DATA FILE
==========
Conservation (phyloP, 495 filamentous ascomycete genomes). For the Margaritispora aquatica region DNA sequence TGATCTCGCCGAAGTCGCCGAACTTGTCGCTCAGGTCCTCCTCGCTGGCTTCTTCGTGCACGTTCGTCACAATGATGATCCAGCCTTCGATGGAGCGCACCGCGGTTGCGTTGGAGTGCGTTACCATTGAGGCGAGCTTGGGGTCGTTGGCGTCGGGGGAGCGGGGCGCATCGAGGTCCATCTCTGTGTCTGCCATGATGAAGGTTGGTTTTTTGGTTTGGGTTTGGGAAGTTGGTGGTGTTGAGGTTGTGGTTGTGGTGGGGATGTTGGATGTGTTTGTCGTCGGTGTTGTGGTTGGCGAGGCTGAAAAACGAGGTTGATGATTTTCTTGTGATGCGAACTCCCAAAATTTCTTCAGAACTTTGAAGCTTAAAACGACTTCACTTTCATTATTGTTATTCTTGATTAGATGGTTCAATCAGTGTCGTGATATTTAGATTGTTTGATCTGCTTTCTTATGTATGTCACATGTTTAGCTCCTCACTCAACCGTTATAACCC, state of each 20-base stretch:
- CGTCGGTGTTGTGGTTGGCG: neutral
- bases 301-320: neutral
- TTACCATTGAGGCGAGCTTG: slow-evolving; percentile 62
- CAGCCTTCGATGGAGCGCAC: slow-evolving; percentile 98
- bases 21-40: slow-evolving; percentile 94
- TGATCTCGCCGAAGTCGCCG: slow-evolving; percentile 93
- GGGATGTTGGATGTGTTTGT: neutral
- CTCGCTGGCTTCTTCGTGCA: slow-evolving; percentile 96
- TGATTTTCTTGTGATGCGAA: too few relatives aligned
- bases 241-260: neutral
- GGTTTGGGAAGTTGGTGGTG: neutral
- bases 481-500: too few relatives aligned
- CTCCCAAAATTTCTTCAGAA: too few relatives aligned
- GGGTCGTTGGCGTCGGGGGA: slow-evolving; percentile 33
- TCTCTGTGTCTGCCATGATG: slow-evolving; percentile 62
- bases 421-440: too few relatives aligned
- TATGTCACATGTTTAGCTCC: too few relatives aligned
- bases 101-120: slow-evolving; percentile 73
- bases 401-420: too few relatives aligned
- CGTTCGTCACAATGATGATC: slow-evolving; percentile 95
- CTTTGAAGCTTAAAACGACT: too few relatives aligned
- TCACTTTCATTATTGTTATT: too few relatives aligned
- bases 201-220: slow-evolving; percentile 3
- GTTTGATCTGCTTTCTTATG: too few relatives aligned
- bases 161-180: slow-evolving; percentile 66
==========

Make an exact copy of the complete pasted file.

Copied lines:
Conservation (phyloP, 495 filamentous ascomycete genomes). For the Margaritispora aquatica region DNA sequence TGATCTCGCCGAAGTCGCCGAACTTGTCGCTCAGGTCCTCCTCGCTGGCTTCTTCGTGCACGTTCGTCACAATGATGATCCAGCCTTCGATGGAGCGCACCGCGGTTGCGTTGGAGTGCGTTACCATTGAGGCGAGCTTGGGGTCGTTGGCGTCGGGGGAGCGGGGCGCATCGAGGTCCATCTCTGTGTCTGCCATGATGAAGGTTGGTTTTTTGGTTTGGGTTTGGGAAGTTGGTGGTGTTGAGGTTGTGGTTGTGGTGGGGATGTTGGATGTGTTTGTCGTCGGTGTTGTGGTTGGCGAGGCTGAAAAACGAGGTTGATGATTTTCTTGTGATGCGAACTCCCAAAATTTCTTCAGAACTTTGAAGCTTAAAACGACTTCACTTTCATTATTGTTATTCTTGATTAGATGGTTCAATCAGTGTCGTGATATTTAGATTGTTTGATCTGCTTTCTTATGTATGTCACATGTTTAGCTCCTCACTCAACCGTTATAACCC, state of each 20-base stretch:
- CGTCGGTGTTGTGGTTGGCG: neutral
- bases 301-320: neutral
- TTACCATTGAGGCGAGCTTG: slow-evolving; percentile 62
- CAGCCTTCGATGGAGCGCAC: slow-evolving; percentile 98
- bases 21-40: slow-evolving; percentile 94
- TGATCTCGCCGAAGTCGCCG: slow-evolving; percentile 93
- GGGATGTTGGATGTGTTTGT: neutral
- CTCGCTGGCTTCTTCGTGCA: slow-evolving; percentile 96
- TGATTTTCTTGTGATGCGAA: too few relatives aligned
- bases 241-260: neutral
- GGTTTGGGAAGTTGGTGGTG: neutral
- bases 481-500: too few relatives aligned
- CTCCCAAAATTTCTTCAGAA: too few relatives aligned
- GGGTCGTTGGCGTCGGGGGA: slow-evolving; percentile 33
- TCTCTGTGTCTGCCATGATG: slow-evolving; percentile 62
- bases 421-440: too few relatives aligned
- TATGTCACATGTTTAGCTCC: too few relatives aligned
- bases 101-120: slow-evolving; percentile 73
- bases 401-420: too few relatives aligned
- CGTTCGTCACAATGATGATC: slow-evolving; percentile 95
- CTTTGAAGCTTAAAACGACT: too few relatives aligned
- TCACTTTCATTATTGTTATT: too few relatives aligned
- bases 201-220: slow-evolving; percentile 3
- GTTTGATCTGCTTTCTTATG: too few relatives aligned
- bases 161-180: slow-evolving; percentile 66